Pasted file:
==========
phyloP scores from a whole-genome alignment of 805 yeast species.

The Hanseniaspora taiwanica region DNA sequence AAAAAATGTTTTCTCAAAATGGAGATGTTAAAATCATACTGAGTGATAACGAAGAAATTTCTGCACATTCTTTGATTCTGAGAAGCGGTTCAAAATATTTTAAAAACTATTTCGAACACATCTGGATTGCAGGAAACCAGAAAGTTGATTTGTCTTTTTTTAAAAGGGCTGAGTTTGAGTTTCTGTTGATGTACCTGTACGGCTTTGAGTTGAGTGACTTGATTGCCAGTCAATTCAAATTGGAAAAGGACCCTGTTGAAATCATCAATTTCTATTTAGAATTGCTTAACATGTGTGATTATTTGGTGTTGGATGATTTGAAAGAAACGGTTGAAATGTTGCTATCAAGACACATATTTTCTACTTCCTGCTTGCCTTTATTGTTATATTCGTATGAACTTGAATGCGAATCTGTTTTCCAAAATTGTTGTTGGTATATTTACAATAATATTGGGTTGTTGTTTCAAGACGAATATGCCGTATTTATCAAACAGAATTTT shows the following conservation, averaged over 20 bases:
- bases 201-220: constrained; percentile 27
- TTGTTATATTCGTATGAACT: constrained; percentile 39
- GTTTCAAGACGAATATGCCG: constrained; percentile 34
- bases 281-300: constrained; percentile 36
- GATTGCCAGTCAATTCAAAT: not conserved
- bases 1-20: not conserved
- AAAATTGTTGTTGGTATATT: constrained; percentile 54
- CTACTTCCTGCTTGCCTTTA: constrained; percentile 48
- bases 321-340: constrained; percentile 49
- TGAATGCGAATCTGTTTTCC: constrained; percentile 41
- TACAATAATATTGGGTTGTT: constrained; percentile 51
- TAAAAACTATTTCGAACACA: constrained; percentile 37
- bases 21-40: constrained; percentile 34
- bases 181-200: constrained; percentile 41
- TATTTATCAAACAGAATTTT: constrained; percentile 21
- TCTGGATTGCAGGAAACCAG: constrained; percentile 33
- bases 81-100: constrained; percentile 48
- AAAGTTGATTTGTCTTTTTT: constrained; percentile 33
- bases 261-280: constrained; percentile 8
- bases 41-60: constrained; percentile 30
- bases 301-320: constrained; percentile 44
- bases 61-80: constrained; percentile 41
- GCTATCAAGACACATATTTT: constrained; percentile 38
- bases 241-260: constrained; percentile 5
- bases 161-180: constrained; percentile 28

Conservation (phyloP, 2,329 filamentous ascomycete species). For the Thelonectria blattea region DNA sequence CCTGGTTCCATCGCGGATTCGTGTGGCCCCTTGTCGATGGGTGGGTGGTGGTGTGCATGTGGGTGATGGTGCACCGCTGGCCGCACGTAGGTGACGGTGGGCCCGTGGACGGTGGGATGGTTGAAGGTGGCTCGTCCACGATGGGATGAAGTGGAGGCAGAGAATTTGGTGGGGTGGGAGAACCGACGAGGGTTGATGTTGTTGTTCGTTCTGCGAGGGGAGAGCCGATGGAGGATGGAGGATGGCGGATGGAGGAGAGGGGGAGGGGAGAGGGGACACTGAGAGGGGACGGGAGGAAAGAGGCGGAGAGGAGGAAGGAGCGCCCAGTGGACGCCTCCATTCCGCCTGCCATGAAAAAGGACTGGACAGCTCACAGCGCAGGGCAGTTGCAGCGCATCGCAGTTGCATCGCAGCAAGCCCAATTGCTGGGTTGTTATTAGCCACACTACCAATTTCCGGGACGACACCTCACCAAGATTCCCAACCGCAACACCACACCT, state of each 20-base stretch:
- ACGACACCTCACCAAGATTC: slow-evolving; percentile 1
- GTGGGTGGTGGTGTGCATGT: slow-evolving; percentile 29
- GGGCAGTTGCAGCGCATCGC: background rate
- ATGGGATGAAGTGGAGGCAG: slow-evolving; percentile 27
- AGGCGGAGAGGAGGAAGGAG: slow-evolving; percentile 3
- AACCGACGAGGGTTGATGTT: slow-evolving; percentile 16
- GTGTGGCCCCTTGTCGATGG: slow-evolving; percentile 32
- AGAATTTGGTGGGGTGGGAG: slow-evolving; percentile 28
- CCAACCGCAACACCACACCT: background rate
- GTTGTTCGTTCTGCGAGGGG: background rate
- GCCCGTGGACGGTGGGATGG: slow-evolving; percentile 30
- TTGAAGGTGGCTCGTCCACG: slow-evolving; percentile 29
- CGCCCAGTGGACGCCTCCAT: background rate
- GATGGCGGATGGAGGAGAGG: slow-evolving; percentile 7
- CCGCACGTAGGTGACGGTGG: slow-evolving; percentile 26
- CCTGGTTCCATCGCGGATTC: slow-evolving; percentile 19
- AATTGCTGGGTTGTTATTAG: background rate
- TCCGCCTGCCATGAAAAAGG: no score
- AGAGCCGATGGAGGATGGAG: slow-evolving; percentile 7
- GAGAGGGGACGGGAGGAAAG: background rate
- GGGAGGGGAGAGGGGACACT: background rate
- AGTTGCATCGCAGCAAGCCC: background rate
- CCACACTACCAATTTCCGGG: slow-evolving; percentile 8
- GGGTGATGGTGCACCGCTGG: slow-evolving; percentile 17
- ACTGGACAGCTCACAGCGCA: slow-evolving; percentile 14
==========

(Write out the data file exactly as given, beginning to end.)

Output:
phyloP scores from a whole-genome alignment of 805 yeast species.

The Hanseniaspora taiwanica region DNA sequence AAAAAATGTTTTCTCAAAATGGAGATGTTAAAATCATACTGAGTGATAACGAAGAAATTTCTGCACATTCTTTGATTCTGAGAAGCGGTTCAAAATATTTTAAAAACTATTTCGAACACATCTGGATTGCAGGAAACCAGAAAGTTGATTTGTCTTTTTTTAAAAGGGCTGAGTTTGAGTTTCTGTTGATGTACCTGTACGGCTTTGAGTTGAGTGACTTGATTGCCAGTCAATTCAAATTGGAAAAGGACCCTGTTGAAATCATCAATTTCTATTTAGAATTGCTTAACATGTGTGATTATTTGGTGTTGGATGATTTGAAAGAAACGGTTGAAATGTTGCTATCAAGACACATATTTTCTACTTCCTGCTTGCCTTTATTGTTATATTCGTATGAACTTGAATGCGAATCTGTTTTCCAAAATTGTTGTTGGTATATTTACAATAATATTGGGTTGTTGTTTCAAGACGAATATGCCGTATTTATCAAACAGAATTTT shows the following conservation, averaged over 20 bases:
- bases 201-220: constrained; percentile 27
- TTGTTATATTCGTATGAACT: constrained; percentile 39
- GTTTCAAGACGAATATGCCG: constrained; percentile 34
- bases 281-300: constrained; percentile 36
- GATTGCCAGTCAATTCAAAT: not conserved
- bases 1-20: not conserved
- AAAATTGTTGTTGGTATATT: constrained; percentile 54
- CTACTTCCTGCTTGCCTTTA: constrained; percentile 48
- bases 321-340: constrained; percentile 49
- TGAATGCGAATCTGTTTTCC: constrained; percentile 41
- TACAATAATATTGGGTTGTT: constrained; percentile 51
- TAAAAACTATTTCGAACACA: constrained; percentile 37
- bases 21-40: constrained; percentile 34
- bases 181-200: constrained; percentile 41
- TATTTATCAAACAGAATTTT: constrained; percentile 21
- TCTGGATTGCAGGAAACCAG: constrained; percentile 33
- bases 81-100: constrained; percentile 48
- AAAGTTGATTTGTCTTTTTT: constrained; percentile 33
- bases 261-280: constrained; percentile 8
- bases 41-60: constrained; percentile 30
- bases 301-320: constrained; percentile 44
- bases 61-80: constrained; percentile 41
- GCTATCAAGACACATATTTT: constrained; percentile 38
- bases 241-260: constrained; percentile 5
- bases 161-180: constrained; percentile 28

Conservation (phyloP, 2,329 filamentous ascomycete species). For the Thelonectria blattea region DNA sequence CCTGGTTCCATCGCGGATTCGTGTGGCCCCTTGTCGATGGGTGGGTGGTGGTGTGCATGTGGGTGATGGTGCACCGCTGGCCGCACGTAGGTGACGGTGGGCCCGTGGACGGTGGGATGGTTGAAGGTGGCTCGTCCACGATGGGATGAAGTGGAGGCAGAGAATTTGGTGGGGTGGGAGAACCGACGAGGGTTGATGTTGTTGTTCGTTCTGCGAGGGGAGAGCCGATGGAGGATGGAGGATGGCGGATGGAGGAGAGGGGGAGGGGAGAGGGGACACTGAGAGGGGACGGGAGGAAAGAGGCGGAGAGGAGGAAGGAGCGCCCAGTGGACGCCTCCATTCCGCCTGCCATGAAAAAGGACTGGACAGCTCACAGCGCAGGGCAGTTGCAGCGCATCGCAGTTGCATCGCAGCAAGCCCAATTGCTGGGTTGTTATTAGCCACACTACCAATTTCCGGGACGACACCTCACCAAGATTCCCAACCGCAACACCACACCT, state of each 20-base stretch:
- ACGACACCTCACCAAGATTC: slow-evolving; percentile 1
- GTGGGTGGTGGTGTGCATGT: slow-evolving; percentile 29
- GGGCAGTTGCAGCGCATCGC: background rate
- ATGGGATGAAGTGGAGGCAG: slow-evolving; percentile 27
- AGGCGGAGAGGAGGAAGGAG: slow-evolving; percentile 3
- AACCGACGAGGGTTGATGTT: slow-evolving; percentile 16
- GTGTGGCCCCTTGTCGATGG: slow-evolving; percentile 32
- AGAATTTGGTGGGGTGGGAG: slow-evolving; percentile 28
- CCAACCGCAACACCACACCT: background rate
- GTTGTTCGTTCTGCGAGGGG: background rate
- GCCCGTGGACGGTGGGATGG: slow-evolving; percentile 30
- TTGAAGGTGGCTCGTCCACG: slow-evolving; percentile 29
- CGCCCAGTGGACGCCTCCAT: background rate
- GATGGCGGATGGAGGAGAGG: slow-evolving; percentile 7
- CCGCACGTAGGTGACGGTGG: slow-evolving; percentile 26
- CCTGGTTCCATCGCGGATTC: slow-evolving; percentile 19
- AATTGCTGGGTTGTTATTAG: background rate
- TCCGCCTGCCATGAAAAAGG: no score
- AGAGCCGATGGAGGATGGAG: slow-evolving; percentile 7
- GAGAGGGGACGGGAGGAAAG: background rate
- GGGAGGGGAGAGGGGACACT: background rate
- AGTTGCATCGCAGCAAGCCC: background rate
- CCACACTACCAATTTCCGGG: slow-evolving; percentile 8
- GGGTGATGGTGCACCGCTGG: slow-evolving; percentile 17
- ACTGGACAGCTCACAGCGCA: slow-evolving; percentile 14